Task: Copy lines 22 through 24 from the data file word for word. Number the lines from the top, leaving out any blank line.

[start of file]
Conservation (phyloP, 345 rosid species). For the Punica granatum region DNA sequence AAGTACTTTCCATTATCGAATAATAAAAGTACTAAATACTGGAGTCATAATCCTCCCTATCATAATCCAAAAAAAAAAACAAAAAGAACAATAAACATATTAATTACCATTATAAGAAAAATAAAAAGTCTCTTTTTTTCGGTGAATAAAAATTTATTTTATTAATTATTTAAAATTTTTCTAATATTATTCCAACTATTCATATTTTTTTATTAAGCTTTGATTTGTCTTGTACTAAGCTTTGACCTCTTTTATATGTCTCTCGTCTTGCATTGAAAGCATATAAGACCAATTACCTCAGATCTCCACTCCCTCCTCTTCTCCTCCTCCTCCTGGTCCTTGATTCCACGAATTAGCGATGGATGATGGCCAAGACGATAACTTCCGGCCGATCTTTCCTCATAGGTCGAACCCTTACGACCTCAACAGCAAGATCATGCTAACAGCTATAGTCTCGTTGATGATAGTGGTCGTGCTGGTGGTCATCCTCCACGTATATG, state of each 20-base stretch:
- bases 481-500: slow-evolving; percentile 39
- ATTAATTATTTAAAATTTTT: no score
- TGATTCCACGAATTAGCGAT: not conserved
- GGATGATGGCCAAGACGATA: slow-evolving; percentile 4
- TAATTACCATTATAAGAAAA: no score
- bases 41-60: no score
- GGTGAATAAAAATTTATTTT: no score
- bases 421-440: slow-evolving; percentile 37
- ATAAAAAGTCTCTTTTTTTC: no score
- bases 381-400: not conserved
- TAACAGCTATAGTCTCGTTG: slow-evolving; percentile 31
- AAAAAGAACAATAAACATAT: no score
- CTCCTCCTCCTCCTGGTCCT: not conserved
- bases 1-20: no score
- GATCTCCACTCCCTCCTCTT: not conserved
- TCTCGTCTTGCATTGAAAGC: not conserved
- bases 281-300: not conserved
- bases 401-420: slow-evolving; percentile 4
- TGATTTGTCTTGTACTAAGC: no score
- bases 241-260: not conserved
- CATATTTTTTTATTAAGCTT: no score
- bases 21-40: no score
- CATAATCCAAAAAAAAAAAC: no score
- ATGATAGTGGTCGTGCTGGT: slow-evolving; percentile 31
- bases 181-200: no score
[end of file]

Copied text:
- CATATTTTTTTATTAAGCTT: no score
- bases 21-40: no score
- CATAATCCAAAAAAAAAAAC: no score